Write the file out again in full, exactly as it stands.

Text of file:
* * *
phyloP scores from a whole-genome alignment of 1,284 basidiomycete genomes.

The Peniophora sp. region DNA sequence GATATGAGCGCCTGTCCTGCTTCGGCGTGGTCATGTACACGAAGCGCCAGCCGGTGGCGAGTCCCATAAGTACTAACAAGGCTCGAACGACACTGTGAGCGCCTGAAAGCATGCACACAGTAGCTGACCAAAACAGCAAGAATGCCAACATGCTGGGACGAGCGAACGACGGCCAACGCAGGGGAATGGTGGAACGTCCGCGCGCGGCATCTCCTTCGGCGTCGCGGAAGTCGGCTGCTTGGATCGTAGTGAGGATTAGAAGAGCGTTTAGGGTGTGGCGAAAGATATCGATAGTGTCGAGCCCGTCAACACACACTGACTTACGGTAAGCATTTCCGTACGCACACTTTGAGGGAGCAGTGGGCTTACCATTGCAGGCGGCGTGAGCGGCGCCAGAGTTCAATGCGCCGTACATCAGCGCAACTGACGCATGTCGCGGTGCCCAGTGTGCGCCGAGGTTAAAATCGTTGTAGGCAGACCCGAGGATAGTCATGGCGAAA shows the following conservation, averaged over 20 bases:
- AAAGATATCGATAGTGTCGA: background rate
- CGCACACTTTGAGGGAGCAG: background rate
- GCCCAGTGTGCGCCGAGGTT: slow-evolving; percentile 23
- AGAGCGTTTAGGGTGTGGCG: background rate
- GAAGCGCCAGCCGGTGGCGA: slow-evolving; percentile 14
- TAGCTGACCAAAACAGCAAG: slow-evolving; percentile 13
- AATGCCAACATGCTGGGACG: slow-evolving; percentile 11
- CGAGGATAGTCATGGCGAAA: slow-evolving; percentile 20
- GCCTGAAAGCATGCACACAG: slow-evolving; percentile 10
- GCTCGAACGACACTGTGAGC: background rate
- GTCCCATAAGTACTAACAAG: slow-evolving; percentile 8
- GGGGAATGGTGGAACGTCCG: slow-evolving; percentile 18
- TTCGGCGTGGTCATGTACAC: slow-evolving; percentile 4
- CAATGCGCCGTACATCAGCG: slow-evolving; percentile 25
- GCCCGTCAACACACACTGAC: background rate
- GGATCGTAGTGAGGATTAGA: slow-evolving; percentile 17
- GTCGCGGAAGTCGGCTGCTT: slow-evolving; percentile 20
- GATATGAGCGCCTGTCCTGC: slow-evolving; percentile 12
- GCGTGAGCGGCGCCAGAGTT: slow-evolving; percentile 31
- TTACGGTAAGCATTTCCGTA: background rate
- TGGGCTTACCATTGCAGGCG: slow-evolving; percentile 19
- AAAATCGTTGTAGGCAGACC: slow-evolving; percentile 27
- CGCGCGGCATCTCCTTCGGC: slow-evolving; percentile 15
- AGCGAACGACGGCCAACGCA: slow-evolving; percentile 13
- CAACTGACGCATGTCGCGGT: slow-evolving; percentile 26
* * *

phyloP scores from a whole-genome alignment of 1,284 basidiomycete genomes.

The Peniophora sp. region DNA sequence GATATGAGCGCCTGTCCTGCTTCGGCGTGGTCATGTACACGAAGCGCCAGCCGGTGGCGAGTCCCATAAGTACTAACAAGGCTCGAACGACACTGTGAGCGCCTGAAAGCATGCACACAGTAGCTGACCAAAACAGCAAGAATGCCAACATGCTGGGACGAGCGAACGACGGCCAACGCAGGGGAATGGTGGAACGTCCGCGCGCGGCATCTCCTTCGGCGTCGCGGAAGTCGGCTGCTTGGATCGTAGTGAGGATTAGAAGAGCGTTTAGGGTGTGGCGAAAGATATCGATAGTGTCGAGCCCGTCAACACACACTGACTTACGGTAAGCATTTCCGTACGCACACTTTGAGGGAGCAGTGGGCTTACCATTGCAGGCGGCGTGAGCGGCGCCAGAGTTCAATGCGCCGTACATCAGCGCAACTGACGCATGTCGCGGTGCCCAGTGTGCGCCGAGGTTAAAATCGTTGTAGGCAGACCCGAGGATAGTCATGGCGAAA shows the following conservation, averaged over 20 bases:
- AAAGATATCGATAGTGTCGA: background rate
- CGCACACTTTGAGGGAGCAG: background rate
- GCCCAGTGTGCGCCGAGGTT: slow-evolving; percentile 23
- AGAGCGTTTAGGGTGTGGCG: background rate
- GAAGCGCCAGCCGGTGGCGA: slow-evolving; percentile 14
- TAGCTGACCAAAACAGCAAG: slow-evolving; percentile 13
- AATGCCAACATGCTGGGACG: slow-evolving; percentile 11
- CGAGGATAGTCATGGCGAAA: slow-evolving; percentile 20
- GCCTGAAAGCATGCACACAG: slow-evolving; percentile 10
- GCTCGAACGACACTGTGAGC: background rate
- GTCCCATAAGTACTAACAAG: slow-evolving; percentile 8
- GGGGAATGGTGGAACGTCCG: slow-evolving; percentile 18
- TTCGGCGTGGTCATGTACAC: slow-evolving; percentile 4
- CAATGCGCCGTACATCAGCG: slow-evolving; percentile 25
- GCCCGTCAACACACACTGAC: background rate
- GGATCGTAGTGAGGATTAGA: slow-evolving; percentile 17
- GTCGCGGAAGTCGGCTGCTT: slow-evolving; percentile 20
- GATATGAGCGCCTGTCCTGC: slow-evolving; percentile 12
- GCGTGAGCGGCGCCAGAGTT: slow-evolving; percentile 31
- TTACGGTAAGCATTTCCGTA: background rate
- TGGGCTTACCATTGCAGGCG: slow-evolving; percentile 19
- AAAATCGTTGTAGGCAGACC: slow-evolving; percentile 27
- CGCGCGGCATCTCCTTCGGC: slow-evolving; percentile 15
- AGCGAACGACGGCCAACGCA: slow-evolving; percentile 13
- CAACTGACGCATGTCGCGGT: slow-evolving; percentile 26